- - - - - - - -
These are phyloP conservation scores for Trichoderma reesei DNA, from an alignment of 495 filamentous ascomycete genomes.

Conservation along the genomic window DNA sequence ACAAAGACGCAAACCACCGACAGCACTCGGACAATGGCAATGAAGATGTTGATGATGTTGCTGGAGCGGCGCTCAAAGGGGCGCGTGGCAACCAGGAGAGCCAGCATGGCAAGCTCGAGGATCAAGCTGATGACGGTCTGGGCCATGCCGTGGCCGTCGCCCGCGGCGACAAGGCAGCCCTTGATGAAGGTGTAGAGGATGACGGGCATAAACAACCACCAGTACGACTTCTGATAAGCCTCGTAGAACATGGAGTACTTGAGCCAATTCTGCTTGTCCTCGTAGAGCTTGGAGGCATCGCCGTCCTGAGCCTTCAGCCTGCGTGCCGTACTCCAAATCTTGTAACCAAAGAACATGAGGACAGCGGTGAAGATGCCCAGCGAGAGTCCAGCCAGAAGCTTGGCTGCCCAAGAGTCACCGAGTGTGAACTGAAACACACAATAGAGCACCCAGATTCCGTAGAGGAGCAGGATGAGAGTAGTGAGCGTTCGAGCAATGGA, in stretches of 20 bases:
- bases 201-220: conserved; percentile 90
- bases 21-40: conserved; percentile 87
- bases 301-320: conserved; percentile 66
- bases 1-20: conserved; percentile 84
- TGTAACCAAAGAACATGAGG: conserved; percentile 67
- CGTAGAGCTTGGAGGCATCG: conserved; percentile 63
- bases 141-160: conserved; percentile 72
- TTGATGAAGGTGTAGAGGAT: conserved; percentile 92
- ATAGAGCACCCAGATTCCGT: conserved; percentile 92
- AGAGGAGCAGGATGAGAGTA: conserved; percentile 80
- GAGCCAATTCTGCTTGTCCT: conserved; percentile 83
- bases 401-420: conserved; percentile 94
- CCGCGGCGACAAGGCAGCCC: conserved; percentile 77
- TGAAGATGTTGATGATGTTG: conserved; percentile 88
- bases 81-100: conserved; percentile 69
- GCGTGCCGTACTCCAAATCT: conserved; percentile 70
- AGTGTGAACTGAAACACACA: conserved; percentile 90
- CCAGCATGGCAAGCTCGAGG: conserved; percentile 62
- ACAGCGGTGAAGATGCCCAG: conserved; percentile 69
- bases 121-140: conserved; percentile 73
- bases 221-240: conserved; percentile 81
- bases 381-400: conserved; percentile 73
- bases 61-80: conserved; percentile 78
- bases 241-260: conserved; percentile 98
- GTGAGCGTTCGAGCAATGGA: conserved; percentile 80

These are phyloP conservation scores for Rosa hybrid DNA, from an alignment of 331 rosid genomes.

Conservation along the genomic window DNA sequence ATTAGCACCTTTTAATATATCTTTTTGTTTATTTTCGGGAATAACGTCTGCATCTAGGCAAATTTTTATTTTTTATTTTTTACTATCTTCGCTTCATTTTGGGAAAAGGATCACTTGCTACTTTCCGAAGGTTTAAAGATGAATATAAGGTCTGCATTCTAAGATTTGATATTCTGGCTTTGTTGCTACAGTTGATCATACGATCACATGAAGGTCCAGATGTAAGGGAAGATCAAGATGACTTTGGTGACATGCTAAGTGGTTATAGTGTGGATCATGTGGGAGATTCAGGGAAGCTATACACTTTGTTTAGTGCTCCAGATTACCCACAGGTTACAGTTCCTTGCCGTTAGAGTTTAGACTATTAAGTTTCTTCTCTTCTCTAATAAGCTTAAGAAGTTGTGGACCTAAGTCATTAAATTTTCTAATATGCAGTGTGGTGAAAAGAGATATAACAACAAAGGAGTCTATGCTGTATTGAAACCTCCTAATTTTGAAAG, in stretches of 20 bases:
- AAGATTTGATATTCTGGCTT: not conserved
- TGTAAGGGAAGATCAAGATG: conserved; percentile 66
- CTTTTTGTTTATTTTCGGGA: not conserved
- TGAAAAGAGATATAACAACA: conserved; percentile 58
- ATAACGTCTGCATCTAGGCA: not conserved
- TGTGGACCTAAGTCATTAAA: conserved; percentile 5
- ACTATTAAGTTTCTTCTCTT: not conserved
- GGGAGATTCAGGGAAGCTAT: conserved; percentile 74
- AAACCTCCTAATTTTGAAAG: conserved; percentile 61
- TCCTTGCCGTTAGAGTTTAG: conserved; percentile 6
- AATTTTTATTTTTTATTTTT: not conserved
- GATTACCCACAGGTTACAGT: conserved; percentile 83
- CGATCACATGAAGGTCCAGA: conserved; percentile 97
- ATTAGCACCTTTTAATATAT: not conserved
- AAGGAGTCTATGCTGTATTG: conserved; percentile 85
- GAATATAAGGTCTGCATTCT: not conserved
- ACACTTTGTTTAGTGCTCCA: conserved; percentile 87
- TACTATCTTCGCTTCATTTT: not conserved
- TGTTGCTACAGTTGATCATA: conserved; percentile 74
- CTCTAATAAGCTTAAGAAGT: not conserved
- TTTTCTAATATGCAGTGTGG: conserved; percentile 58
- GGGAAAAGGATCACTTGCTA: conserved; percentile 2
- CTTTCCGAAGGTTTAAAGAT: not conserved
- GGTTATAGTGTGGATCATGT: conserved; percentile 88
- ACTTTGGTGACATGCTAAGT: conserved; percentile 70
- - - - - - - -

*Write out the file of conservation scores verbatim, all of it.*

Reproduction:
These are phyloP conservation scores for Trichoderma reesei DNA, from an alignment of 495 filamentous ascomycete genomes.

Conservation along the genomic window DNA sequence ACAAAGACGCAAACCACCGACAGCACTCGGACAATGGCAATGAAGATGTTGATGATGTTGCTGGAGCGGCGCTCAAAGGGGCGCGTGGCAACCAGGAGAGCCAGCATGGCAAGCTCGAGGATCAAGCTGATGACGGTCTGGGCCATGCCGTGGCCGTCGCCCGCGGCGACAAGGCAGCCCTTGATGAAGGTGTAGAGGATGACGGGCATAAACAACCACCAGTACGACTTCTGATAAGCCTCGTAGAACATGGAGTACTTGAGCCAATTCTGCTTGTCCTCGTAGAGCTTGGAGGCATCGCCGTCCTGAGCCTTCAGCCTGCGTGCCGTACTCCAAATCTTGTAACCAAAGAACATGAGGACAGCGGTGAAGATGCCCAGCGAGAGTCCAGCCAGAAGCTTGGCTGCCCAAGAGTCACCGAGTGTGAACTGAAACACACAATAGAGCACCCAGATTCCGTAGAGGAGCAGGATGAGAGTAGTGAGCGTTCGAGCAATGGA, in stretches of 20 bases:
- bases 201-220: conserved; percentile 90
- bases 21-40: conserved; percentile 87
- bases 301-320: conserved; percentile 66
- bases 1-20: conserved; percentile 84
- TGTAACCAAAGAACATGAGG: conserved; percentile 67
- CGTAGAGCTTGGAGGCATCG: conserved; percentile 63
- bases 141-160: conserved; percentile 72
- TTGATGAAGGTGTAGAGGAT: conserved; percentile 92
- ATAGAGCACCCAGATTCCGT: conserved; percentile 92
- AGAGGAGCAGGATGAGAGTA: conserved; percentile 80
- GAGCCAATTCTGCTTGTCCT: conserved; percentile 83
- bases 401-420: conserved; percentile 94
- CCGCGGCGACAAGGCAGCCC: conserved; percentile 77
- TGAAGATGTTGATGATGTTG: conserved; percentile 88
- bases 81-100: conserved; percentile 69
- GCGTGCCGTACTCCAAATCT: conserved; percentile 70
- AGTGTGAACTGAAACACACA: conserved; percentile 90
- CCAGCATGGCAAGCTCGAGG: conserved; percentile 62
- ACAGCGGTGAAGATGCCCAG: conserved; percentile 69
- bases 121-140: conserved; percentile 73
- bases 221-240: conserved; percentile 81
- bases 381-400: conserved; percentile 73
- bases 61-80: conserved; percentile 78
- bases 241-260: conserved; percentile 98
- GTGAGCGTTCGAGCAATGGA: conserved; percentile 80

These are phyloP conservation scores for Rosa hybrid DNA, from an alignment of 331 rosid genomes.

Conservation along the genomic window DNA sequence ATTAGCACCTTTTAATATATCTTTTTGTTTATTTTCGGGAATAACGTCTGCATCTAGGCAAATTTTTATTTTTTATTTTTTACTATCTTCGCTTCATTTTGGGAAAAGGATCACTTGCTACTTTCCGAAGGTTTAAAGATGAATATAAGGTCTGCATTCTAAGATTTGATATTCTGGCTTTGTTGCTACAGTTGATCATACGATCACATGAAGGTCCAGATGTAAGGGAAGATCAAGATGACTTTGGTGACATGCTAAGTGGTTATAGTGTGGATCATGTGGGAGATTCAGGGAAGCTATACACTTTGTTTAGTGCTCCAGATTACCCACAGGTTACAGTTCCTTGCCGTTAGAGTTTAGACTATTAAGTTTCTTCTCTTCTCTAATAAGCTTAAGAAGTTGTGGACCTAAGTCATTAAATTTTCTAATATGCAGTGTGGTGAAAAGAGATATAACAACAAAGGAGTCTATGCTGTATTGAAACCTCCTAATTTTGAAAG, in stretches of 20 bases:
- AAGATTTGATATTCTGGCTT: not conserved
- TGTAAGGGAAGATCAAGATG: conserved; percentile 66
- CTTTTTGTTTATTTTCGGGA: not conserved
- TGAAAAGAGATATAACAACA: conserved; percentile 58
- ATAACGTCTGCATCTAGGCA: not conserved
- TGTGGACCTAAGTCATTAAA: conserved; percentile 5
- ACTATTAAGTTTCTTCTCTT: not conserved
- GGGAGATTCAGGGAAGCTAT: conserved; percentile 74
- AAACCTCCTAATTTTGAAAG: conserved; percentile 61
- TCCTTGCCGTTAGAGTTTAG: conserved; percentile 6
- AATTTTTATTTTTTATTTTT: not conserved
- GATTACCCACAGGTTACAGT: conserved; percentile 83
- CGATCACATGAAGGTCCAGA: conserved; percentile 97
- ATTAGCACCTTTTAATATAT: not conserved
- AAGGAGTCTATGCTGTATTG: conserved; percentile 85
- GAATATAAGGTCTGCATTCT: not conserved
- ACACTTTGTTTAGTGCTCCA: conserved; percentile 87
- TACTATCTTCGCTTCATTTT: not conserved
- TGTTGCTACAGTTGATCATA: conserved; percentile 74
- CTCTAATAAGCTTAAGAAGT: not conserved
- TTTTCTAATATGCAGTGTGG: conserved; percentile 58
- GGGAAAAGGATCACTTGCTA: conserved; percentile 2
- CTTTCCGAAGGTTTAAAGAT: not conserved
- GGTTATAGTGTGGATCATGT: conserved; percentile 88
- ACTTTGGTGACATGCTAAGT: conserved; percentile 70